I had no regrets about my expensive purchase. The Hologon performed superbly on the M6. It comes with a 4x Graduated filter to prevent vignetting. This effectively changes the f8 aperture to almost f16. This is essentially an outdoor lens. Because it is distortion-less, it can be used for architecture photography indoors, but one must obviously use a tripod. (The lens is made in Germany; the filter in Japan.)

A few months ago, I had DAG code my Hologon as a WATE. When the WATE menu comes up, I set the cyan correction for “21mm” – for a better correction than “16mm” gives. I do NOT get a full correction for cyan in the corners, regardless of my WATE setting. I think this is because I am unable to use an IR Cut filter and the 4x Graduated filter at the same time. It is one or the other. Without the 4x Graduated filter, the Hologon vignettes more than the WATE and, therefore, is not fully corrected in the corners by the M8 firmware program. I am able to correct the corners quite successfully in Adobe CS3 post-processing. I mount the 67 IR Cut filter by means of a 62-67 step-up ring. I place sticky-back rubbery strips around the inside of the ring so that I can push the ring with the filter onto the hood. It remains on firmly.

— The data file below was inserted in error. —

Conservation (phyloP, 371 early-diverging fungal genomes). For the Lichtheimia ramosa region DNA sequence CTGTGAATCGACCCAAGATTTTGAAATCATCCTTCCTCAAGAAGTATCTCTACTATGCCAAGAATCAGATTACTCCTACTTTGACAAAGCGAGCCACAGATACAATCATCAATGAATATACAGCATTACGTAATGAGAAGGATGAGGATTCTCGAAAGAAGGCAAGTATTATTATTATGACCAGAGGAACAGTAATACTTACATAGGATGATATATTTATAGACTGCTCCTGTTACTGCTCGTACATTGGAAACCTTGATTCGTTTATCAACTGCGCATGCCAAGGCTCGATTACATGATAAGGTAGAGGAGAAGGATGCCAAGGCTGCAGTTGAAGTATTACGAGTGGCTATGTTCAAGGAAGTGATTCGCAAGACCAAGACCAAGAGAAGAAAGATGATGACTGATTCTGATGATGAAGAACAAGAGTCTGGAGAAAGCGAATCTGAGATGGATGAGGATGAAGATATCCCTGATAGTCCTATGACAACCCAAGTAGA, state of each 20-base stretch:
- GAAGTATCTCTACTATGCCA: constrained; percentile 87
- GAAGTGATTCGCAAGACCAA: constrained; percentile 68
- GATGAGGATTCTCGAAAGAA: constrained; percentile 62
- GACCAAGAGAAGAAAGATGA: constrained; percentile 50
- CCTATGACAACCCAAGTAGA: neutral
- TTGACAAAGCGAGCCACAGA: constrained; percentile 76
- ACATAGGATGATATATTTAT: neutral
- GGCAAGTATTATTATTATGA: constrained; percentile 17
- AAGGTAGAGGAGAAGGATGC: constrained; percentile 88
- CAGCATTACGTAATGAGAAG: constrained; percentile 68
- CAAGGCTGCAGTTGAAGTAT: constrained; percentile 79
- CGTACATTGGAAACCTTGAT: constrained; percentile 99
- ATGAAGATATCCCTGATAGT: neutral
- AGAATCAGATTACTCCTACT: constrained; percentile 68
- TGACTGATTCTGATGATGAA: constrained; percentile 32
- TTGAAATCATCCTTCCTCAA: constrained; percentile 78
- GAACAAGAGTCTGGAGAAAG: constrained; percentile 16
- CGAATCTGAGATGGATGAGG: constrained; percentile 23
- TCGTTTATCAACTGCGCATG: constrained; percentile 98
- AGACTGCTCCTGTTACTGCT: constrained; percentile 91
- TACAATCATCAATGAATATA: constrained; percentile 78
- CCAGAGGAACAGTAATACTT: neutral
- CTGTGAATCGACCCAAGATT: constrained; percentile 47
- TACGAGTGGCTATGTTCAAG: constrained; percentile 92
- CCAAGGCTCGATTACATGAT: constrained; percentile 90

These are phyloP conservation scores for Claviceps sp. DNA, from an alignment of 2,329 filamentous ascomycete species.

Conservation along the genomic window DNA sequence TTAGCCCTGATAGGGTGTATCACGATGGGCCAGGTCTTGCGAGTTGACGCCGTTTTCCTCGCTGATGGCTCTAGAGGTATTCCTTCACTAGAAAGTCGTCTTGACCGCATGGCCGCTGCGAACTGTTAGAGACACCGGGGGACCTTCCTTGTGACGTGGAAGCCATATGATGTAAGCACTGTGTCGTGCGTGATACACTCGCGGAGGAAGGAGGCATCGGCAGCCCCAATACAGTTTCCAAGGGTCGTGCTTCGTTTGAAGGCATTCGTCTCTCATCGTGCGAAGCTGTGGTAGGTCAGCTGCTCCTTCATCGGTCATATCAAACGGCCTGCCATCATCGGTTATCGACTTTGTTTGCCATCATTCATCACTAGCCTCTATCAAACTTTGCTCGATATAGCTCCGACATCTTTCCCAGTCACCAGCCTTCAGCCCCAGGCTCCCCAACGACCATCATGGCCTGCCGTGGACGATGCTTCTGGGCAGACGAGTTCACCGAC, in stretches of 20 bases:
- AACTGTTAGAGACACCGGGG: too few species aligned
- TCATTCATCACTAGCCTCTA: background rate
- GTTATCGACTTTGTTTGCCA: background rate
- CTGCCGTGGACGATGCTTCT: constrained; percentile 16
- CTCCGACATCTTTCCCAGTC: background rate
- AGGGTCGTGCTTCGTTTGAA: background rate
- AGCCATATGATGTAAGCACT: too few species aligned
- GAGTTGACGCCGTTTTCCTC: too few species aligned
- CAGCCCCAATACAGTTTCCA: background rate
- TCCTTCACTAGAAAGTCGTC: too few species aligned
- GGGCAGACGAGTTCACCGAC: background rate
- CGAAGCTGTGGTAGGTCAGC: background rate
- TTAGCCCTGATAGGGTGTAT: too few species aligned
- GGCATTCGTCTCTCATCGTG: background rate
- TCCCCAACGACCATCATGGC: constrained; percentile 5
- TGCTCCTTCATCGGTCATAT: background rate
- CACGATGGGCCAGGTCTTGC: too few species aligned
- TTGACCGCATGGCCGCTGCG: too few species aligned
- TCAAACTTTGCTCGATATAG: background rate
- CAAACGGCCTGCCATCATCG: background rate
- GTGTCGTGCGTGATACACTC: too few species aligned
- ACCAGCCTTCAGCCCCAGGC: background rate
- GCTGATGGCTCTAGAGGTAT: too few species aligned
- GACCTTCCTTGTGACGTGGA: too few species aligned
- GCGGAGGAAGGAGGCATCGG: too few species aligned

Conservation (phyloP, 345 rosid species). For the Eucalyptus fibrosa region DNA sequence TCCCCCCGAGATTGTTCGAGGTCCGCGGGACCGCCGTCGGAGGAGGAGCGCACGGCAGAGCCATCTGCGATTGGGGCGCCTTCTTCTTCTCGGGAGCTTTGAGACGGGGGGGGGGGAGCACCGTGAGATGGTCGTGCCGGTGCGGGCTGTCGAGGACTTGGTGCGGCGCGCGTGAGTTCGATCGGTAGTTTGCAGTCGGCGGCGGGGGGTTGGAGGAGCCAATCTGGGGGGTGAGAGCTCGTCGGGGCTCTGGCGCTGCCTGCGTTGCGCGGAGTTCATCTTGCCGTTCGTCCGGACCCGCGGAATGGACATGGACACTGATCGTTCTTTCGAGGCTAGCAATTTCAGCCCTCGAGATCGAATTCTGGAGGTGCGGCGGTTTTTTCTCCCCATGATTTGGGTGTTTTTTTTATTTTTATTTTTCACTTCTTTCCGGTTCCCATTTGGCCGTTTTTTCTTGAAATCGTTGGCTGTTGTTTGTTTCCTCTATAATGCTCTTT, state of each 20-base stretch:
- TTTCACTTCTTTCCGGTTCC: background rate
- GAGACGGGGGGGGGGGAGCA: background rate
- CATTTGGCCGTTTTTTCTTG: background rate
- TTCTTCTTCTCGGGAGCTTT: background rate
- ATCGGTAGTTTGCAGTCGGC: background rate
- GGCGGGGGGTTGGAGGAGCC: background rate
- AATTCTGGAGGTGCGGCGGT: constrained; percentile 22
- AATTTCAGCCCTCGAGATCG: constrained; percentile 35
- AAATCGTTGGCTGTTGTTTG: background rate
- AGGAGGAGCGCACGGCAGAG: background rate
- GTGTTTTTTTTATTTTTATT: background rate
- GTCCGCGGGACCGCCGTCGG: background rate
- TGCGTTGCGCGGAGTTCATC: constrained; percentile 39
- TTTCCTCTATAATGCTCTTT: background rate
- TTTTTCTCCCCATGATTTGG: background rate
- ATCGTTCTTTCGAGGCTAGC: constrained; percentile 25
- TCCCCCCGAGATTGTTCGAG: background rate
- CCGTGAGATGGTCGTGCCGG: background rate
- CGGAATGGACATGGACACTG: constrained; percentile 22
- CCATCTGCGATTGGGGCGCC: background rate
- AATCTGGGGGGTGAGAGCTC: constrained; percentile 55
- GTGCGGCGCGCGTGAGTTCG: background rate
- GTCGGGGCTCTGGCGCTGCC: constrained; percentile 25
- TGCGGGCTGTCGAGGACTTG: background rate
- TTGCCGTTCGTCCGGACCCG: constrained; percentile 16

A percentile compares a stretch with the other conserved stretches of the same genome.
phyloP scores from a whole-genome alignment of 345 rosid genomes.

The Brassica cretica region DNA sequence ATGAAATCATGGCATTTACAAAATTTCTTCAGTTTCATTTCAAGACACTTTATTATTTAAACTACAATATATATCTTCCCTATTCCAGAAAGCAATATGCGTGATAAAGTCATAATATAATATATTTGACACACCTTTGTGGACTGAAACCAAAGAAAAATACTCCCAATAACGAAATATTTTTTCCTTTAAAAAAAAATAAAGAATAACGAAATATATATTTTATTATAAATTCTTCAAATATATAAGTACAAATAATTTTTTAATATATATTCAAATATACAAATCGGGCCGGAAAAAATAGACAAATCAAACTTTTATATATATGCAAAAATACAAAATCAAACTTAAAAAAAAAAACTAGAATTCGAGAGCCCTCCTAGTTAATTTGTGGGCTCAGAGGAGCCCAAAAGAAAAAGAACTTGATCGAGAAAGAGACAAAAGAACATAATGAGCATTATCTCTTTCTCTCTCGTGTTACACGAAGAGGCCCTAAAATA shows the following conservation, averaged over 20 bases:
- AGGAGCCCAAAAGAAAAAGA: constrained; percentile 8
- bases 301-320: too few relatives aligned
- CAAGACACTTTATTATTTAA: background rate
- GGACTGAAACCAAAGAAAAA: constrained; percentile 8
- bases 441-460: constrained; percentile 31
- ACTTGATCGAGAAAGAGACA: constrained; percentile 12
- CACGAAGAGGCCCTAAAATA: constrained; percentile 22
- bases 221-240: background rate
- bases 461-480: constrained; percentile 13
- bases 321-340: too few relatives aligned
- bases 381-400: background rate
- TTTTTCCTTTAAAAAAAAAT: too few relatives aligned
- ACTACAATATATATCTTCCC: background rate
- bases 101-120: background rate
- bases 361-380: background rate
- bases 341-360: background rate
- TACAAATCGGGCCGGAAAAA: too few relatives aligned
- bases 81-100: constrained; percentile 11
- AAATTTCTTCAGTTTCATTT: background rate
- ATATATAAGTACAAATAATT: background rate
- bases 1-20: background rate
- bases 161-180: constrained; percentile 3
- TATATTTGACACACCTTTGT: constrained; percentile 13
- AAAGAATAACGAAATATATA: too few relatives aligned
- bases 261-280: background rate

Because I have a CV 15mm f4.5 that corrects very well for cyan corners, I seldom use the Hologon for color. (I use the Milich hood adapter with 39mm IR Cut filter, as well as his coded screw-to-M adapter coded for WATE. I set the WATE menu to 21mm, not 16mm, for best correction. At this setting, the correction is perfect). I’m very pleased with the CV 15mm. It performs beautifully for color on the M8.